Top 9 Electrical Safety Tips to Help Prevent Electrical Fires

Oct 13, 2015

In 2011, 47,700 home structures reported electrical failure or malfunction related fires to U.S. fire departments. These fires resulted in 418 civilian deaths, 1,570 civilian injuries, and $1.4 billion in direct property damage. Here are 9 tips from the NFPA to help prevent electrical fires in your home!

1. Have all electrical work done by a qualified electrician.

Qualified electricians are trained to install all electrical outlets and wiring to meet building codes and standards. They will make sure all fixtures are installed properly, and a qualified electrician will be able to see a faulty outlet from a mile away.

2. When you are buying or remodeling a home, have it inspected by a qualified electrician.

Once again, a qualified electrician will be able to properly inspect all electrical outlets, installations, and fixtures. It is better to have your home inspected by a professional than by a third-party with a limited electrical installation education.

3. Only plug one heat-producing appliance into a receptacle outlet at a time.

Heat-producing appliances include coffee makers, toasters, space heaters, or any other appliances that produces heat. Reduce fire hazards by only plugging in one of these appliances into the outlet at a time, and be sure to unplug the appliance after use.

4. Major appliances should be plugged directly into a wall receptacle outlet.

Major appliances could be refrigerators, dryers, washers, stoves, or air conditioners. Extension cords and plug strips should not be used because they are not meant to carry the large loads of these major appliances. If needed, avoid a fire hazard by having a qualified electrician install wall receptacle outlets closer to your major appliances.

5. Use Arc fault circuit interrupters (AFCIs) that are designed to shut off electricity when a dangerous condition occurs.

Arc faults are unintended arcs created by a current flowing through an unplanned path. The arcs create high intensity heat that result in burning particles which could easily ignite any surrounding material, such as wood framing or insulation. Having an AFCI will definitely help prevent a house fire at the hand of an arc fault. You can learn more about AFCIs and arc faults at Consider having them installed in your home, and use a qualified electrician.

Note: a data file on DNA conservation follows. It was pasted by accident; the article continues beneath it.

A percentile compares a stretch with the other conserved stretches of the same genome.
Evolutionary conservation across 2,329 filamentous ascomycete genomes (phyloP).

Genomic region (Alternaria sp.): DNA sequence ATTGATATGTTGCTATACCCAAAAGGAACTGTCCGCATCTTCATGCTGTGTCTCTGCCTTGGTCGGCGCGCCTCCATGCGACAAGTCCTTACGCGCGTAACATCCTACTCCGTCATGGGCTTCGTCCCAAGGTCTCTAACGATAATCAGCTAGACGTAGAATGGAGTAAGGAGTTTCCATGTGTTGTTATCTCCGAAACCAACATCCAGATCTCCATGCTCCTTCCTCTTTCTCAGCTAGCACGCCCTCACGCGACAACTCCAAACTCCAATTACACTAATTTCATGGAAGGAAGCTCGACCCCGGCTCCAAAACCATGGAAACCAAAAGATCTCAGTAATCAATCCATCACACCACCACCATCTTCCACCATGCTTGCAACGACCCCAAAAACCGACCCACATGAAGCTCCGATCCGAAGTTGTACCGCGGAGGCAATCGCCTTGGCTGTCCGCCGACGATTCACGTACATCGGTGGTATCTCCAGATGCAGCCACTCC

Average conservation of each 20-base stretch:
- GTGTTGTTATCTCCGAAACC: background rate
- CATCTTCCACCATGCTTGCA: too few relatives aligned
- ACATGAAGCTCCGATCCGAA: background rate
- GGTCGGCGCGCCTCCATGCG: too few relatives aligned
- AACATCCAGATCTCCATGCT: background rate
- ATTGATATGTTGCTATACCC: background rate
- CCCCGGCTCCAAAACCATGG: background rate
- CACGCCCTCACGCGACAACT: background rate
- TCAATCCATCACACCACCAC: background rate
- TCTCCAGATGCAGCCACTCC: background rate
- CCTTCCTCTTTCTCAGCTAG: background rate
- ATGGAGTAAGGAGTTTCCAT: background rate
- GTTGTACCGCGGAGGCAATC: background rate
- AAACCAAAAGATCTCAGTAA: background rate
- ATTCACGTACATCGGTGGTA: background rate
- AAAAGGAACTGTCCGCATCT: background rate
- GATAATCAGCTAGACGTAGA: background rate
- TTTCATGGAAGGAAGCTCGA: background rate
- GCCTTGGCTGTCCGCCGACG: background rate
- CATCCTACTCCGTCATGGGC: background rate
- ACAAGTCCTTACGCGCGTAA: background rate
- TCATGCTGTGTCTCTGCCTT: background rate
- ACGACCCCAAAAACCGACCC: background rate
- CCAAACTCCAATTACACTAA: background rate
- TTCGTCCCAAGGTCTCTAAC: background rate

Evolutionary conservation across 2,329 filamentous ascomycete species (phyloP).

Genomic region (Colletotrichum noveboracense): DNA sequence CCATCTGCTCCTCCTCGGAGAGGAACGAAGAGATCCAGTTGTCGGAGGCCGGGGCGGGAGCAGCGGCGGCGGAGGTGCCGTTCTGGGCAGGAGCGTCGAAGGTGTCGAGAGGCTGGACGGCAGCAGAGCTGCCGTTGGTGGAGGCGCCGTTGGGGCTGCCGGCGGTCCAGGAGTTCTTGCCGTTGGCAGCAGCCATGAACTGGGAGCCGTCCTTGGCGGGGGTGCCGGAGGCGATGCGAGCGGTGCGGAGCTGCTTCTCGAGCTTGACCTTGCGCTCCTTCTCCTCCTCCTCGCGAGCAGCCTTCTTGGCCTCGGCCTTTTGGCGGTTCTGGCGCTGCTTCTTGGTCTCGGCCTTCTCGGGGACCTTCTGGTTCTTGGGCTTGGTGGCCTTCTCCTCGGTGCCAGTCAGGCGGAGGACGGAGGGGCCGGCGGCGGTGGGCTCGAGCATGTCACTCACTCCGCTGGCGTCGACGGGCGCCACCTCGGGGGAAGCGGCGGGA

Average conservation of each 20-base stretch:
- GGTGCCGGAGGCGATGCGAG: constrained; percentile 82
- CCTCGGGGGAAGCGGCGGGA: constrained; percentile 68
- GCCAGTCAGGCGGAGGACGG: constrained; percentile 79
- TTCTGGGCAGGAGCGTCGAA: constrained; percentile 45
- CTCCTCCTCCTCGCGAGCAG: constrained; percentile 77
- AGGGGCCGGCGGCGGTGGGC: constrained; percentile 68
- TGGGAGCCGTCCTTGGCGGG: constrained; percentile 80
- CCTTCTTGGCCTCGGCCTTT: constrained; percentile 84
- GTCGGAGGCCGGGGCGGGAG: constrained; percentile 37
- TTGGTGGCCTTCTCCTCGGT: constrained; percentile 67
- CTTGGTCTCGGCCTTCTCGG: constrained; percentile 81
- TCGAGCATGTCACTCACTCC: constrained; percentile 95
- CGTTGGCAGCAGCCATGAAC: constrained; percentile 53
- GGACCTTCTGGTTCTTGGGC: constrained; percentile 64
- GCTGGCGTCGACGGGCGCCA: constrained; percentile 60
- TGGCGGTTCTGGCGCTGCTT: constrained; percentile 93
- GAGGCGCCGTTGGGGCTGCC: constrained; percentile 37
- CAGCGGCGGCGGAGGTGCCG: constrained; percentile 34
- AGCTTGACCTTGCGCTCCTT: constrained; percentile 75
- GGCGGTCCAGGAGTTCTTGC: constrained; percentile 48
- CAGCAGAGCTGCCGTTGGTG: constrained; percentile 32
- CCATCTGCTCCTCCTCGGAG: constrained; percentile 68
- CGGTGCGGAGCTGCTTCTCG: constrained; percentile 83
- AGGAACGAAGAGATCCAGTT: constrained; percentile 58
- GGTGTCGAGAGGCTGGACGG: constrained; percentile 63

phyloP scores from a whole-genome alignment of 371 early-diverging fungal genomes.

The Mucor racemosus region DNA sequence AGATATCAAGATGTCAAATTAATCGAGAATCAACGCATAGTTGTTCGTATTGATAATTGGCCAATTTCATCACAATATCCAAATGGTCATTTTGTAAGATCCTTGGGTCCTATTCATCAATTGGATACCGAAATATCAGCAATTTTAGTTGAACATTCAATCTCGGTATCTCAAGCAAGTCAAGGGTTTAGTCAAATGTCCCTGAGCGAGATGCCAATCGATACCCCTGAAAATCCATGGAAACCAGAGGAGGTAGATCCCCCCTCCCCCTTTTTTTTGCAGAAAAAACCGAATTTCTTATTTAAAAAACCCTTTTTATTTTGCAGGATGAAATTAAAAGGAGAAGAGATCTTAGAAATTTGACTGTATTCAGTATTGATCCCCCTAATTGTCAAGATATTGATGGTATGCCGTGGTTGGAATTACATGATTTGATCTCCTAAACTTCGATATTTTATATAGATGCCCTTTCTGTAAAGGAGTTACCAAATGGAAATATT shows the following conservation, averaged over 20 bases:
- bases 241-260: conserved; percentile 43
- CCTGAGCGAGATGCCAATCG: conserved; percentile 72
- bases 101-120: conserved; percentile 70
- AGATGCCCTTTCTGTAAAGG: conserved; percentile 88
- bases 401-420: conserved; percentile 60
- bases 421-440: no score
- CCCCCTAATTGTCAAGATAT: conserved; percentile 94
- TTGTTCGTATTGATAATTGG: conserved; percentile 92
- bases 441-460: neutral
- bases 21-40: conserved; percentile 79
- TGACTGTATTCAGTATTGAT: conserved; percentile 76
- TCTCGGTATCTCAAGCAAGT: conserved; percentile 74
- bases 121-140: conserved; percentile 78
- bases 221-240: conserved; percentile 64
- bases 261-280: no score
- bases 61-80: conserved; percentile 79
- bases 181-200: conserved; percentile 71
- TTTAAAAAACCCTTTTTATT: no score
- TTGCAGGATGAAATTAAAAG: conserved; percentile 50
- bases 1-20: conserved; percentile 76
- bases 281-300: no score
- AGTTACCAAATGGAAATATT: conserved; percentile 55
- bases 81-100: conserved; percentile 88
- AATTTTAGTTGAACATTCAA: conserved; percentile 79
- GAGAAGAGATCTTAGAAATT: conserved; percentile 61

6. Use ground fault circuit interrupters (GFCIs) to reduce the risk of shock.

Sometimes, electricity takes an unplanned path to ground, posing the risk of electrocution. GFCIs shut off an electrical circuit when it becomes a shock hazard. They should be installed inside the home in bathrooms, kitchens, garages and basements. All outdoor receptacles should be GFCI protected.

7. Test AFCIs and GFCIs once a month to make sure they are working properly.

It is very important to check all AFCIs and GFCIs to verify they are working. To test a GFCI, simply push the TEST button to turn off the power to the circuit if you have a receptacle or circuit breaker GFCI. For the receptacle outlet, push the RESET button to return power and protection. For the circuit breaker, reset the handle to restore power and protection. For more help with testing your GFCI, visit Have a qualified electrician come to test your AFCIs with a tester or indicator. Remember, it is always best to call a qualified electrician to test your circuit interrupters, especially if there are any issues.

8. Check electrical cords to make sure they are not running across doorways or under carpets.

Extension cords are intended for temporary use. However, safety cords like Woods® SmartCord®  can monitor and sense excessive heat in outlets and plugs created by overloading, poor connections, and improper use. A safety cord is a great way to protect your home from electrical fires. As always, it is best to have a qualified electrician add more receptacle outlets to avoid improper use and overloading of extension cords.

9. Use light bulbs that match the recommended wattage on the lamp or fixture.

Using a light bulb with a larger than recommended wattage is a definite fire hazard. To avoid a house fire, be sure to use the correct bulbs in all lamps and light fixtures. There should be a sticker that indicated the maximum wattage light bulb to use.

It's in the Facts

Be sure to call a qualified electrician or contact your landlord if you notice any potential electrical malfunctions in your home.

For more information about fire prevention, Fire Prevention Week, or electrical safety, visit the NFPA website at